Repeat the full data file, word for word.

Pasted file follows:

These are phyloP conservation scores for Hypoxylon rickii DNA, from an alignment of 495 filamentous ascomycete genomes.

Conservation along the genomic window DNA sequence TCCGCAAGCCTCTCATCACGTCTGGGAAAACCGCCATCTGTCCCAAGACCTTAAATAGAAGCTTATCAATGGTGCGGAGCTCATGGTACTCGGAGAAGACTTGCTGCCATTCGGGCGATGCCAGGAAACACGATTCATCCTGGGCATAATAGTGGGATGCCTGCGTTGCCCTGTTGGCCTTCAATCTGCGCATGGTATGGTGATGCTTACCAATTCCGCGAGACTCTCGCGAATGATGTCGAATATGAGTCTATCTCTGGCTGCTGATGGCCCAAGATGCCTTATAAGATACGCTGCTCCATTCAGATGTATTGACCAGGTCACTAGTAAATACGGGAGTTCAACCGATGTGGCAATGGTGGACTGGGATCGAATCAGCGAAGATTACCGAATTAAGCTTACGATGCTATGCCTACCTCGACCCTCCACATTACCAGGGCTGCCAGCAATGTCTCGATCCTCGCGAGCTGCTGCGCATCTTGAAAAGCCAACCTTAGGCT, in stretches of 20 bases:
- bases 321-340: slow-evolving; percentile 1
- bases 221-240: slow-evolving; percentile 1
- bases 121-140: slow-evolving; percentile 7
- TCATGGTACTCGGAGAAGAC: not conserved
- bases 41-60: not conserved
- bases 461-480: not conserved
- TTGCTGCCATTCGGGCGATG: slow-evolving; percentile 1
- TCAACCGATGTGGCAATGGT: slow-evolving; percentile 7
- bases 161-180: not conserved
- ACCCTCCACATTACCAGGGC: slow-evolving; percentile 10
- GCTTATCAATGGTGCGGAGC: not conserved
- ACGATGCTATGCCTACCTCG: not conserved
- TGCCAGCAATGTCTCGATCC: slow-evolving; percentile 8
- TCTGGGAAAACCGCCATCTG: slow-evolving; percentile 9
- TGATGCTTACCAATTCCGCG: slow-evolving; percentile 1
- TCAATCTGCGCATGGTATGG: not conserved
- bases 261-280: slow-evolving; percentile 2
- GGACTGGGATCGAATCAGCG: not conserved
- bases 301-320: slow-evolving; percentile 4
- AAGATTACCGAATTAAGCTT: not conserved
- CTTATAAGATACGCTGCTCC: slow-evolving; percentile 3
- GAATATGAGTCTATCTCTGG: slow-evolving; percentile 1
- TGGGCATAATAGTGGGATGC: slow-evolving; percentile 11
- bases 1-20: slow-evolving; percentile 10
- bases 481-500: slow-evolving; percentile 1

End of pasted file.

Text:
These are phyloP conservation scores for Hypoxylon rickii DNA, from an alignment of 495 filamentous ascomycete genomes.

Conservation along the genomic window DNA sequence TCCGCAAGCCTCTCATCACGTCTGGGAAAACCGCCATCTGTCCCAAGACCTTAAATAGAAGCTTATCAATGGTGCGGAGCTCATGGTACTCGGAGAAGACTTGCTGCCATTCGGGCGATGCCAGGAAACACGATTCATCCTGGGCATAATAGTGGGATGCCTGCGTTGCCCTGTTGGCCTTCAATCTGCGCATGGTATGGTGATGCTTACCAATTCCGCGAGACTCTCGCGAATGATGTCGAATATGAGTCTATCTCTGGCTGCTGATGGCCCAAGATGCCTTATAAGATACGCTGCTCCATTCAGATGTATTGACCAGGTCACTAGTAAATACGGGAGTTCAACCGATGTGGCAATGGTGGACTGGGATCGAATCAGCGAAGATTACCGAATTAAGCTTACGATGCTATGCCTACCTCGACCCTCCACATTACCAGGGCTGCCAGCAATGTCTCGATCCTCGCGAGCTGCTGCGCATCTTGAAAAGCCAACCTTAGGCT, in stretches of 20 bases:
- bases 321-340: slow-evolving; percentile 1
- bases 221-240: slow-evolving; percentile 1
- bases 121-140: slow-evolving; percentile 7
- TCATGGTACTCGGAGAAGAC: not conserved
- bases 41-60: not conserved
- bases 461-480: not conserved
- TTGCTGCCATTCGGGCGATG: slow-evolving; percentile 1
- TCAACCGATGTGGCAATGGT: slow-evolving; percentile 7
- bases 161-180: not conserved
- ACCCTCCACATTACCAGGGC: slow-evolving; percentile 10
- GCTTATCAATGGTGCGGAGC: not conserved
- ACGATGCTATGCCTACCTCG: not conserved
- TGCCAGCAATGTCTCGATCC: slow-evolving; percentile 8
- TCTGGGAAAACCGCCATCTG: slow-evolving; percentile 9
- TGATGCTTACCAATTCCGCG: slow-evolving; percentile 1
- TCAATCTGCGCATGGTATGG: not conserved
- bases 261-280: slow-evolving; percentile 2
- GGACTGGGATCGAATCAGCG: not conserved
- bases 301-320: slow-evolving; percentile 4
- AAGATTACCGAATTAAGCTT: not conserved
- CTTATAAGATACGCTGCTCC: slow-evolving; percentile 3
- GAATATGAGTCTATCTCTGG: slow-evolving; percentile 1
- TGGGCATAATAGTGGGATGC: slow-evolving; percentile 11
- bases 1-20: slow-evolving; percentile 10
- bases 481-500: slow-evolving; percentile 1